Mother’s Day happened a little less than a month ago and I’m sure many of us took time to reflect on all the lessons that we learned from our Mothers. We probably also thought that we would be better off today if we had paid more attention to those lessons. Out of the myriad of things our Mothers told us, the advice that comes to mind with our finances, especially during the current economic and public health crisis, is: “Just because you can do something doesn’t mean that you should do it.”
You can temporarily stop payments on student loans and interest is suspended until September 30, 2020. If you can afford to, you should continue payments – every dollar you pay will go straight towards the principal.
Most utilities are suspending collections and shut offs, so you can stop paying and won’t have your electricity, gas or water shut off. But you will still owe the money for your utilities (including those that you are using during the crisis) once the crisis is over, so you should continue to make payments if you can afford to do so.
There are changes to retirement plans that are available for those who are affected by the coronavirus. This means that you must be suffering a direct effect (e.g., be diagnosed with the virus, had a family member diagnosed with the virus, etc.) or be facing economic hardship due to the virus (e.g., been laid off, had a family member laid off, had to stop work to take care of children, etc.).
If you meet the above definition you can take a hardship withdrawal from a retirement plan and have the 10% early withdrawal penalty waived if you are under the age of 59 ½. The withdrawal will be taxable for federal income tax purposes over a three-year period and, if it is paid back within three years, no federal income taxes will be due.
You can take a loan of up to $100,000 from your retirement plan, rather than the normal limit of $50,000.
But should you do either of the above? If you can afford not to – don’t. You run the risk of depleting your retirement savings and ending up behind the proverbial eight ball. If you cannot afford not to – make every effort to pay back the money withdrawn or borrowed as soon as you can in order to avoid unnecessary taxes.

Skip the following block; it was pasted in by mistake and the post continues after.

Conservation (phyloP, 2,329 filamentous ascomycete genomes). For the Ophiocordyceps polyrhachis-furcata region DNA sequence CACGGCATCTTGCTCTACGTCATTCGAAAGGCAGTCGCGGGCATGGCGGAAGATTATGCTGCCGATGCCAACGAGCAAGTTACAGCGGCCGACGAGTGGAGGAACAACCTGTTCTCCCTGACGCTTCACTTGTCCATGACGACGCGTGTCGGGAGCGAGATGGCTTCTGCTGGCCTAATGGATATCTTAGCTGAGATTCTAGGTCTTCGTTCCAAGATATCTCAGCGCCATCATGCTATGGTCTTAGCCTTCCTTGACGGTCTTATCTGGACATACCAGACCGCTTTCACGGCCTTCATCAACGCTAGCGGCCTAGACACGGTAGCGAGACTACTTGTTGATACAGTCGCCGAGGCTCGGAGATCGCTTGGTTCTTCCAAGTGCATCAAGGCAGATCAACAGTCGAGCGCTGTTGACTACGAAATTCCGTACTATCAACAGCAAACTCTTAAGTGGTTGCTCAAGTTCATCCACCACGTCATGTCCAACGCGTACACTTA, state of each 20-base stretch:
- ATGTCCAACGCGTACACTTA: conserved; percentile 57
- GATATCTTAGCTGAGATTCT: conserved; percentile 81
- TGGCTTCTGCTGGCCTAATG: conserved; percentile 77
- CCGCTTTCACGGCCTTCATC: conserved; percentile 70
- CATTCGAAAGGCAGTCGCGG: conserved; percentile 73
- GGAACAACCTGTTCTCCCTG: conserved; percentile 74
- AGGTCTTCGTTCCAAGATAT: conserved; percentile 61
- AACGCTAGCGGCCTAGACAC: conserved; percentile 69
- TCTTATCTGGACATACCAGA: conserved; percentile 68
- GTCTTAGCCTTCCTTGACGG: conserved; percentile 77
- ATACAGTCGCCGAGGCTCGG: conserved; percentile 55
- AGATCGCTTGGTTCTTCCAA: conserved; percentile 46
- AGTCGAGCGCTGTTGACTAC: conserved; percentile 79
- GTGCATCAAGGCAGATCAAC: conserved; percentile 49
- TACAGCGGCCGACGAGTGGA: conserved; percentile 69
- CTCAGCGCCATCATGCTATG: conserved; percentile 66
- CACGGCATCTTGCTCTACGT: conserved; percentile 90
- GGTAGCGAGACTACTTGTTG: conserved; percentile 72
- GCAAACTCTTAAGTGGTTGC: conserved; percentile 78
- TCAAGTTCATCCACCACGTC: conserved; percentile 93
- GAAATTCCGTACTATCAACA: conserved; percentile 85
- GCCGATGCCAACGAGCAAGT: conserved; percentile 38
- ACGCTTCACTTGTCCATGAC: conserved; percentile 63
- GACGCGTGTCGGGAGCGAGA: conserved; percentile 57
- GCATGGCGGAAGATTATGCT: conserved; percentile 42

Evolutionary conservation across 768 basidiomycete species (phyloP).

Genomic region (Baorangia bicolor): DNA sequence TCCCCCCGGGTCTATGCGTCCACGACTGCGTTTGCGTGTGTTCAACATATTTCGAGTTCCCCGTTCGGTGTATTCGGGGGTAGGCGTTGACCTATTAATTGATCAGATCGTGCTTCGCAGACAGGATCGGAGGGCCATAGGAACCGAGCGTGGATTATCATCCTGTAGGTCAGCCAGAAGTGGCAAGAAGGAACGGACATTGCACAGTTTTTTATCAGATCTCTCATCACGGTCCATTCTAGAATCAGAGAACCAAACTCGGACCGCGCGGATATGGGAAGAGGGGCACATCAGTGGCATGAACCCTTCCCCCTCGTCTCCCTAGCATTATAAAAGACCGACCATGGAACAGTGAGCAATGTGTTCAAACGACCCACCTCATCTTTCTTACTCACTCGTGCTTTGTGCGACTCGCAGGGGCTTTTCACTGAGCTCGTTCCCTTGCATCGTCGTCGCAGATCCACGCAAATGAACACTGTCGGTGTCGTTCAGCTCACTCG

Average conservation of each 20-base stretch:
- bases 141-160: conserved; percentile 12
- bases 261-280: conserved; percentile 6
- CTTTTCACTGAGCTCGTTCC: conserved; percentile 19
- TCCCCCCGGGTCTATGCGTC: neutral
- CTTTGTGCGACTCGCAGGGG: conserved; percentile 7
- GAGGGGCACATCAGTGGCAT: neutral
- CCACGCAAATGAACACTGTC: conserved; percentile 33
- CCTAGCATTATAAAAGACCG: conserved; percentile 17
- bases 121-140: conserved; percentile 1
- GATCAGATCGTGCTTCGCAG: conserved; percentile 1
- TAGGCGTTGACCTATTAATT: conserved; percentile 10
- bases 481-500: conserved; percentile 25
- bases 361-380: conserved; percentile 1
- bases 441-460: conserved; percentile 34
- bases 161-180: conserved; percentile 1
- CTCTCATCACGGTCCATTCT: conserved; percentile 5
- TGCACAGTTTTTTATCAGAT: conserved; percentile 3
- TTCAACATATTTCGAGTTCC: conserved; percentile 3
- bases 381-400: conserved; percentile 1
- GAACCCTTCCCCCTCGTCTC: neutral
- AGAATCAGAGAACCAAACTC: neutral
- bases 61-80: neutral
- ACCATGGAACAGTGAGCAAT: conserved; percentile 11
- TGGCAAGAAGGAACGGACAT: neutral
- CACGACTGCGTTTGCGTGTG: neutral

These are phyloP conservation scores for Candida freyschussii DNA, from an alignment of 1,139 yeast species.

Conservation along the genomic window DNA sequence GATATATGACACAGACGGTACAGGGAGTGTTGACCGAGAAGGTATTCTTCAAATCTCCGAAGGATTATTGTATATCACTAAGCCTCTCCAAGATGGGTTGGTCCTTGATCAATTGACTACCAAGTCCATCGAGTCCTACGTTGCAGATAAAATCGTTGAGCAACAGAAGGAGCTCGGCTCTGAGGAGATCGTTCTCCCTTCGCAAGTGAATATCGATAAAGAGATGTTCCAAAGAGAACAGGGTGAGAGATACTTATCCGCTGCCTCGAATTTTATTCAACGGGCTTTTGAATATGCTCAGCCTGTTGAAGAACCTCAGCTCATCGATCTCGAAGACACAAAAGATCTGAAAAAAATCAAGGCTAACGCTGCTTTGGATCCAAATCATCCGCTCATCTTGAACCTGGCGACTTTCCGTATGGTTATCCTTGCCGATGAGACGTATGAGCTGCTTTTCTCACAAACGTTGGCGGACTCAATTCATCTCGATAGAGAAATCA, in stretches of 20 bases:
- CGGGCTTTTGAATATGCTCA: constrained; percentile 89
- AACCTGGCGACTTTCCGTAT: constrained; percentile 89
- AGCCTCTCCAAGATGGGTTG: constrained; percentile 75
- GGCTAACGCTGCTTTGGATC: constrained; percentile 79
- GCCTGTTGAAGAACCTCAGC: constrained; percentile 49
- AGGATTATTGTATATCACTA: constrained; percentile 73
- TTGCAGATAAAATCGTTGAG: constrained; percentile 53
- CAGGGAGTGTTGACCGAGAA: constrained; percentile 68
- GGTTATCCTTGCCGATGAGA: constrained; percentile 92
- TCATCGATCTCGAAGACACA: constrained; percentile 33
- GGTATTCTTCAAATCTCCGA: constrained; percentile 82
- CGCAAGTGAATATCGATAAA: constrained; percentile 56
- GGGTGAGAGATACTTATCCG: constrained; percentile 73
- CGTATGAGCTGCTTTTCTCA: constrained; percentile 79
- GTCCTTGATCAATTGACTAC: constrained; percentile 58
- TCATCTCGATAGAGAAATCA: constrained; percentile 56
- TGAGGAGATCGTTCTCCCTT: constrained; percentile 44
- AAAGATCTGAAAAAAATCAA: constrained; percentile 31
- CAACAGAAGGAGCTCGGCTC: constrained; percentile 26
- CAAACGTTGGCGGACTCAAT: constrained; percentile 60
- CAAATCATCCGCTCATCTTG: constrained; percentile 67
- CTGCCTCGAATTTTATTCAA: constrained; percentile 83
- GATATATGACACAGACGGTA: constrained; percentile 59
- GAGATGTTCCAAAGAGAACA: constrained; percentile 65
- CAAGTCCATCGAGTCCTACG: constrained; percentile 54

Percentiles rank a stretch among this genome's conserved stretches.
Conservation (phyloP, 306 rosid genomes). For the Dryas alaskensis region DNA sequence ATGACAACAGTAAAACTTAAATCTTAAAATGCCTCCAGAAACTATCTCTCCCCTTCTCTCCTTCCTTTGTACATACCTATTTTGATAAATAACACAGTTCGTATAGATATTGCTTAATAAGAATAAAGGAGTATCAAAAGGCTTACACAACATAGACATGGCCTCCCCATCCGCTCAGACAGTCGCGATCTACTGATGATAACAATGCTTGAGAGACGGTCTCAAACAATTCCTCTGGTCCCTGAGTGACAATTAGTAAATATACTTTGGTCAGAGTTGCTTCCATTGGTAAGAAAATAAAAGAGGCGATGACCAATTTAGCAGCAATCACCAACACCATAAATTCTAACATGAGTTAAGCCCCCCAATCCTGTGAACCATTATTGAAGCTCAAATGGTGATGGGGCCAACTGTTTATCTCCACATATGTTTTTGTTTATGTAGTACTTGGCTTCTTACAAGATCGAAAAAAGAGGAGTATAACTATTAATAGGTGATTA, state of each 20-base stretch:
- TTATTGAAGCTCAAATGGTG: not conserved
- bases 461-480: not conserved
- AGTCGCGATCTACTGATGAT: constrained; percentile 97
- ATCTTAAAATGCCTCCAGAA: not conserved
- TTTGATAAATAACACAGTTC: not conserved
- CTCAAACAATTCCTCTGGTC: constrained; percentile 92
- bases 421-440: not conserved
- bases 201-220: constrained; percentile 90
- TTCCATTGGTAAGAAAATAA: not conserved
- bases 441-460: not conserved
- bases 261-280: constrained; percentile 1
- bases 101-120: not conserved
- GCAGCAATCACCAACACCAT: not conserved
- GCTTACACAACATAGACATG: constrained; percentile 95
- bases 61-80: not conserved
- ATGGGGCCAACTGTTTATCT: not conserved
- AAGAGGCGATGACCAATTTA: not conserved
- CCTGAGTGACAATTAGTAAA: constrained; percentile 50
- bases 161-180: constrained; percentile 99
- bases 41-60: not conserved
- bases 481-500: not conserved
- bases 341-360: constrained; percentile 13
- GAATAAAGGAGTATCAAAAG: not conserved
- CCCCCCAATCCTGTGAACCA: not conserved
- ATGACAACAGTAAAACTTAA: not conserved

Federal employees have had two financial shocks since late 2018. First, we had the partial government shutdown which left many employees without pay for 35 days in December 2018 and January 2019. The good news is that we were paid for the shutdown after it was over. This created an increase in the number of hardship withdrawals from the TSP and shocked at least some federal employees into starting emergency funds or shoring up their already existing emergency funds.
Second, we have the current COVID-19 crisis. Even if the vast majority of federal employees are not directly financially affected, many of us have family members who are taking a serious hit in the pocketbook. If we had an emergency fund – we’re now hitting it. If we didn’t have an emergency fund – we’ll be taking advantage of a lot of the above things that we can do.
One thing we all should do is, once the crisis is over and we are putting our financial lives back together again, build up an emergency fund so that we will be prepared for the next crisis that comes.